Assigning land, booty, and other property by lot

In the ancient Near East (by which, for the purposes of this article, we mean the ancient Fertile Crescent), lot-casting was much used in the division of inheritances. The standard way of distributing an inheritance in Assyrian and Babylonian Mesopotamia was to divide the property into parcels and then to assign the parcels by lot to the heirs (with variations when the eldest son was privileged).4 The gods themselves are said to have divided the world by this procedure. ‘They took the box (of lots)…, cast the lots; the gods made the division’: Anu acquired the sky, Enlil the earth and Enki the bolt which bars the sea.5 This is Cf. Koenen, Daniel and Gagas, ‘Petra in the Sixth Century’, 251. The papyrus (Inv. 10, P. Petra Khaled and Suha Shoman) is still unpublished. There is no explicit mention of lots in the draft edition and translation that Crone has seen, courtesy of her colleague Glen Bowersock, but the parallels with the Nessana papyrus are certainly striking.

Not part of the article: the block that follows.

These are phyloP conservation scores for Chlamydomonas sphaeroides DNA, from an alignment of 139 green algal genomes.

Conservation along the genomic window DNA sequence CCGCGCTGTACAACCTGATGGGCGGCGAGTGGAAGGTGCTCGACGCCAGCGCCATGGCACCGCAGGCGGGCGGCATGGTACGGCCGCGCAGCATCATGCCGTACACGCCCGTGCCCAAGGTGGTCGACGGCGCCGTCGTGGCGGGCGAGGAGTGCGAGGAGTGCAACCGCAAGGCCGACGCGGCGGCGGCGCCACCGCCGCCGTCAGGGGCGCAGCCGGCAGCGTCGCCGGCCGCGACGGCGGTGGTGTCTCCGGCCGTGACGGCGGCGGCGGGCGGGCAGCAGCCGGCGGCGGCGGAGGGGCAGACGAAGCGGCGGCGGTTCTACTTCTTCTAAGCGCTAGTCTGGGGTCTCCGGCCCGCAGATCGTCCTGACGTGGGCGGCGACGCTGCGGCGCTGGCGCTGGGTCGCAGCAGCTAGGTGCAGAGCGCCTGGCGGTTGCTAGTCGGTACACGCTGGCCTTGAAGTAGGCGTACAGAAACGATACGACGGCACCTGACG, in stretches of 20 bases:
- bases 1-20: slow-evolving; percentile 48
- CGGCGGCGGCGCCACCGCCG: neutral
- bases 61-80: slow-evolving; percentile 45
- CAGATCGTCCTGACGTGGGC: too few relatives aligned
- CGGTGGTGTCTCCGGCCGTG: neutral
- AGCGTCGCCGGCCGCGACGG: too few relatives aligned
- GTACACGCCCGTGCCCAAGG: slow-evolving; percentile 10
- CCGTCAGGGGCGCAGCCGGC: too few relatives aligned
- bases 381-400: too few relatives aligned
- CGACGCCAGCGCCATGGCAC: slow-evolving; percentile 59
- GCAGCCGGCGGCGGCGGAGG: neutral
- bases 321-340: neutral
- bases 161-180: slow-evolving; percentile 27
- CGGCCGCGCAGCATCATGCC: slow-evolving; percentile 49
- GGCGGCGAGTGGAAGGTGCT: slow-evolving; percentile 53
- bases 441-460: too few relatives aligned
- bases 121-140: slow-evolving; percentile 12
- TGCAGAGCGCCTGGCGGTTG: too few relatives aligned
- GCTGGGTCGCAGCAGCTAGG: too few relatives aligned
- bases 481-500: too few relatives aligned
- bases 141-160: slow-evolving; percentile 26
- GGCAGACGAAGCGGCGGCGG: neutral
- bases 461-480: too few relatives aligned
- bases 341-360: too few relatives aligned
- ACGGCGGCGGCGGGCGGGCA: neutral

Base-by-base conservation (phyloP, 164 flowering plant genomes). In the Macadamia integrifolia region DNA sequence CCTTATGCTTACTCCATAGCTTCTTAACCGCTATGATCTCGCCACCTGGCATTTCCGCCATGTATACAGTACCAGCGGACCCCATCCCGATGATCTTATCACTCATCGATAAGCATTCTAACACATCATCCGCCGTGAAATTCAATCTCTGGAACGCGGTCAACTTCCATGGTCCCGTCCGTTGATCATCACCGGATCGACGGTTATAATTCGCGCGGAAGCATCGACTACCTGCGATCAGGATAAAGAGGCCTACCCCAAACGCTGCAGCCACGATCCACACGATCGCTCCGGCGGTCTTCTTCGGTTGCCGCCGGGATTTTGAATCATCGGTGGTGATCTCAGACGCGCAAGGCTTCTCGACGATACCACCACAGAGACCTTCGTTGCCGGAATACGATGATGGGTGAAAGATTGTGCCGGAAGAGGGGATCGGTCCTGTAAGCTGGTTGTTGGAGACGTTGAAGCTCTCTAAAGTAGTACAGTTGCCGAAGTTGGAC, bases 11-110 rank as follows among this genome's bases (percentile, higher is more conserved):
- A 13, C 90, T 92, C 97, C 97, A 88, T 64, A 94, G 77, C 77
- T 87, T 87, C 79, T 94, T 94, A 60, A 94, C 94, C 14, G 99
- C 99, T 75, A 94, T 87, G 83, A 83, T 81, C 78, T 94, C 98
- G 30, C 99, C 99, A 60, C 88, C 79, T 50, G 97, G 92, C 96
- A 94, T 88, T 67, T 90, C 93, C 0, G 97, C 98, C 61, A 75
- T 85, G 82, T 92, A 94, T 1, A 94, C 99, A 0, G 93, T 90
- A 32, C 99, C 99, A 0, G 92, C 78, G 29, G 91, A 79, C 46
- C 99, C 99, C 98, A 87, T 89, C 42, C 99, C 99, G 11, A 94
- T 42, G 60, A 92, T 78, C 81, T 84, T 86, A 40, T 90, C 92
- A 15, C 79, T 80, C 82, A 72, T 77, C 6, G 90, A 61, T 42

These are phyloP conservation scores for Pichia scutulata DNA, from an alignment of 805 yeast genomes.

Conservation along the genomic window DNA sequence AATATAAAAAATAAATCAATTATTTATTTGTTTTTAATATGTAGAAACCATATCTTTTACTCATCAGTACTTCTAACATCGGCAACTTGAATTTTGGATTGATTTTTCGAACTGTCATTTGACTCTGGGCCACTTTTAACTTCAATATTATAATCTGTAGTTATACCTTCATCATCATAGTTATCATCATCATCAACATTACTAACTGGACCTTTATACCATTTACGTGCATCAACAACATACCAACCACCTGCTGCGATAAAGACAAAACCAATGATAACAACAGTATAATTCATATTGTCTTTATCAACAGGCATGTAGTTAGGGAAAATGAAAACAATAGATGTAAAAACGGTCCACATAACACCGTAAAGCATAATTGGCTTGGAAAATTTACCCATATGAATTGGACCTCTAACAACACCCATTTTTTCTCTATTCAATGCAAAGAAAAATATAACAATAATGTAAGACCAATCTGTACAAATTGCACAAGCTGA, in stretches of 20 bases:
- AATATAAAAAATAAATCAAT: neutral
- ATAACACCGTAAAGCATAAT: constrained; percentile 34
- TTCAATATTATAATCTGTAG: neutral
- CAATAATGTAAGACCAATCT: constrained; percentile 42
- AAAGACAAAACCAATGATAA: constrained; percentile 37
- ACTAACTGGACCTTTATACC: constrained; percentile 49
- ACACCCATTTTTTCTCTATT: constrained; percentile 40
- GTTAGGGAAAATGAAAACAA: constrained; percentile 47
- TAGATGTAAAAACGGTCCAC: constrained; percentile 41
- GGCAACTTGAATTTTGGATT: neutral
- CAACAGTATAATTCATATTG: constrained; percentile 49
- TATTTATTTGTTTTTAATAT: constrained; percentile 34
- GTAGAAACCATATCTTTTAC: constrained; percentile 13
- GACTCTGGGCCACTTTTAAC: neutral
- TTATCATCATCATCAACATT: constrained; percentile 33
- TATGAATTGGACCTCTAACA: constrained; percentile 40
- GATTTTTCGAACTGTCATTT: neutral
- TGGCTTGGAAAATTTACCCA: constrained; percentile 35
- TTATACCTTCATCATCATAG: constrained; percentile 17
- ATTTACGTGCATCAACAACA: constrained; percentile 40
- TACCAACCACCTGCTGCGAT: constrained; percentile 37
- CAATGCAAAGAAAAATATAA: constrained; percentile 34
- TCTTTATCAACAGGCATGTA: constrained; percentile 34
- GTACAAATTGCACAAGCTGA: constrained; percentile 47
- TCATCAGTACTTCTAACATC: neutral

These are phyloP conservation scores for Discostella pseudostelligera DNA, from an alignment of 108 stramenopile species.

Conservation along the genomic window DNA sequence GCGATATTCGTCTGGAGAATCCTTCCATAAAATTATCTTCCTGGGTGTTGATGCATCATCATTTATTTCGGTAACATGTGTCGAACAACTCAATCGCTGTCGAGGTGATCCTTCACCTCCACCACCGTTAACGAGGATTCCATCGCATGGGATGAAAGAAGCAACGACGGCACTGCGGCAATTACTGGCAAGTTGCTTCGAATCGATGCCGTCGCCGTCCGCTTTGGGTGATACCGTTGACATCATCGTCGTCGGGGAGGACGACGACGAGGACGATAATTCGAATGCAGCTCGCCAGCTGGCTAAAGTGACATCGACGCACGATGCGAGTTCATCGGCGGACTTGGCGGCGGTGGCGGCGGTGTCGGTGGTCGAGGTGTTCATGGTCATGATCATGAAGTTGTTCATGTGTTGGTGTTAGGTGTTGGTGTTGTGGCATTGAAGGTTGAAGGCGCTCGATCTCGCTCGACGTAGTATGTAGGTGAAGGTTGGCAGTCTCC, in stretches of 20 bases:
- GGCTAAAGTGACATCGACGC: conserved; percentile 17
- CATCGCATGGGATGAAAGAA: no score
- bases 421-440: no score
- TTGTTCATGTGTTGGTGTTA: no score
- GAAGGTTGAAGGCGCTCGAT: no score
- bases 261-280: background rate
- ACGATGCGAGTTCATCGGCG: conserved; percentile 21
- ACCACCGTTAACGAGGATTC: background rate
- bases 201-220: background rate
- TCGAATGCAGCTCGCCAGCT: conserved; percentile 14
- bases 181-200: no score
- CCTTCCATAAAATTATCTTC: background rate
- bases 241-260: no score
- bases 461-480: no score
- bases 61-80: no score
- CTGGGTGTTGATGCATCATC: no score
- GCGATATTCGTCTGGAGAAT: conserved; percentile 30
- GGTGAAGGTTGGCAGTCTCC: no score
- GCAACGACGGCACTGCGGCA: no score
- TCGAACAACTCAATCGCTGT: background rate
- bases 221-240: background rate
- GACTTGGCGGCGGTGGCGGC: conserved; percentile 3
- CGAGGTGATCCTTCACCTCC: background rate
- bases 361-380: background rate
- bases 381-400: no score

C.J. Kraemer, Excavations at Nessana, III (Non-Literary Papyri), (Princeton 1958), no. 21. Compare nos. 16, 31, where lots are not mentioned.

A History of Ancient Near Eastern Law, ed. R. Westbrook (Leiden 2003), 1, 57f (general), 395f (Old Babylonian), 542f (middle Assyrian), 2, 939 (Neo-Babylonian).

Atrahasis in B.R. Foster, Before the Muses: an Anthology of Akkadian Literature∞3 (Bethesda, Maryland 2005), 229; also in S. Dalley (tr.), Myths from Mesopotamia, revised ed. (Oxford 2000), 9.